Apr 14, 2011

[Theater] Shakespeare in Hollywood (Repertory Philippines)

Shakespeare in Hollywood (Repertory Philippines)Whether we realize it or not, Shakespeare is everywhere in terms of popular fiction and entertainment. In one way or another, the tales of Shakespeare have provided a template for many stories, and this is probably because his tales tap into many fundamentals of how people interact. By writing about such common and yet nonetheless significant aspects of life, he's managed to insert himself in almost every story around these days.

Of course there are the more deliberate adaptations. Beyond literal translations like the Romeo and Juliet movie with Leo DiCaprio, there have also been a number of movies that have crossed the sands of time to bring new life to classic tales. 10 Things I Hate About you, for example, is really The Taming of the Shrew in disguise.

Of all stories, I'm pretty sure that A Midsummer Night's Dream ranks way up there in terms of most adapted Shakespearian plays. In one form or another, the whole "play within a play" motif has become quite the common one and the influence of this one creative work can be felt in almost every form of entertainment ranging from comic books to feature films.

But of course the world of the stage play loves returning here the most, and such was the nature of this particular play.

Shakespeare in Hollywood is a comedy by Ken Ludwig as commissioned by the Royal Shakespeare Company in 2003. The original play won the Helen Hayes award for Best New Play of the Year. This particular run was performed by Repertory Philippines as directed by Jaime del Mundo from April 1 - April 17 on Fridays, Saturdays and Sundays at the Greenbelt OnStage theater.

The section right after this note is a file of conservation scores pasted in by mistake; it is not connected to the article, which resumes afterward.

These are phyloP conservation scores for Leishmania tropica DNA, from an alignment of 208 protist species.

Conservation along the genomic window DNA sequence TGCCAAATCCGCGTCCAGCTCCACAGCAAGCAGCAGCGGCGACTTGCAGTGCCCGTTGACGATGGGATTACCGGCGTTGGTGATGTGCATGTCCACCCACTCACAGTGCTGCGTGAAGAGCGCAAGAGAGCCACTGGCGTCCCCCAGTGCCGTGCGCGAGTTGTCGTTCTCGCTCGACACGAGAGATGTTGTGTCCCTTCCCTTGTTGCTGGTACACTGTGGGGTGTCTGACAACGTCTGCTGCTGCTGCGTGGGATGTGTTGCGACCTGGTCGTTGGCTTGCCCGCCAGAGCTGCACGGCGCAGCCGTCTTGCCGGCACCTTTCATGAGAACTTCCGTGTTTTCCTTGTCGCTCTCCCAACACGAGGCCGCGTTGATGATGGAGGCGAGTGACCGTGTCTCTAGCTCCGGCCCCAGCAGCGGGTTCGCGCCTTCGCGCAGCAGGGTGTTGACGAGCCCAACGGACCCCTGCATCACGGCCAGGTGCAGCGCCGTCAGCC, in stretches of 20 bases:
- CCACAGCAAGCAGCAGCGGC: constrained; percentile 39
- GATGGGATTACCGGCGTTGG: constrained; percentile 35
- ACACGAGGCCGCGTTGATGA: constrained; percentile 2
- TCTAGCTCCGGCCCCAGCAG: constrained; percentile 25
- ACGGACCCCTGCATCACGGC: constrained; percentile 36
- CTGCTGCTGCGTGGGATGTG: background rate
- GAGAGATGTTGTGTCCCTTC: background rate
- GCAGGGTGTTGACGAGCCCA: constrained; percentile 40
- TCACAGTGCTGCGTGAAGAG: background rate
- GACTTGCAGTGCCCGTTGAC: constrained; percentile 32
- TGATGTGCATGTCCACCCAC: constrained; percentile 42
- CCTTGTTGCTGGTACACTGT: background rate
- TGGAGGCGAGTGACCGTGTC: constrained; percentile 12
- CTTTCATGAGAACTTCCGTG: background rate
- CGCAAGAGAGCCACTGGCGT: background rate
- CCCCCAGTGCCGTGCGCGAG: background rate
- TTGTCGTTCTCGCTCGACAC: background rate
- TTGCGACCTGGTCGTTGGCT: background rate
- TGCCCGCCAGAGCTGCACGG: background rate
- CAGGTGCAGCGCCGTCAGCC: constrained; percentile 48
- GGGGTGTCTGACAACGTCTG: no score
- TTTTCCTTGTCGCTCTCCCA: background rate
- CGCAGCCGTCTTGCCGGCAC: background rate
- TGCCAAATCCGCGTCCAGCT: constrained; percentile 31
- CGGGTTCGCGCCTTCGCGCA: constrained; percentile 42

The story begins with Austrian director Max Reinhart (Robie Zialcita) talking to the audience about how his latest film, A Midsummer Night's Dream, came to be despite the initial challenges. As we are taken back a year prior to 1934 when all this began. Just as filming begins, mythical characters Oberon (Hans Eckstein) and Puck (Red Concepcion) find themselves on the sound stage instead of back in Athens, Greece. As they try to figure out where (and when) they are, they soon fall into the glittery trap of Hollywood fame and somehow get cast in Reinhart's movie to play themselves.

But as is the way of such things, Oberon starts to take interest in Olivia (Caisa Borromeo), one of the actresses in the play. At the same time, he crosses path with movie censor William Hayes (Miguel Faustmann) and thus has Puck to acquire the flower that can be used on Hayes to enchant him to fall in love with the first person he sees, just like in the play. Naturally the flower leads to a number of unusual entanglements amongst the cast and crew, thus providing a most entertaining result.

A Midsummer Night's Dream (1935 film)Image via WikipediaThe movie works best when you have a appreciation of both Shakespeare's works and 1930's Hollywood. Oberon mainly speaks in Shakespearian quotes, thus providing fun trivia points throughout the show. And of course this all takes place during the production of an actual movie with the various players putting on their best impersonations of various famous actors of the era.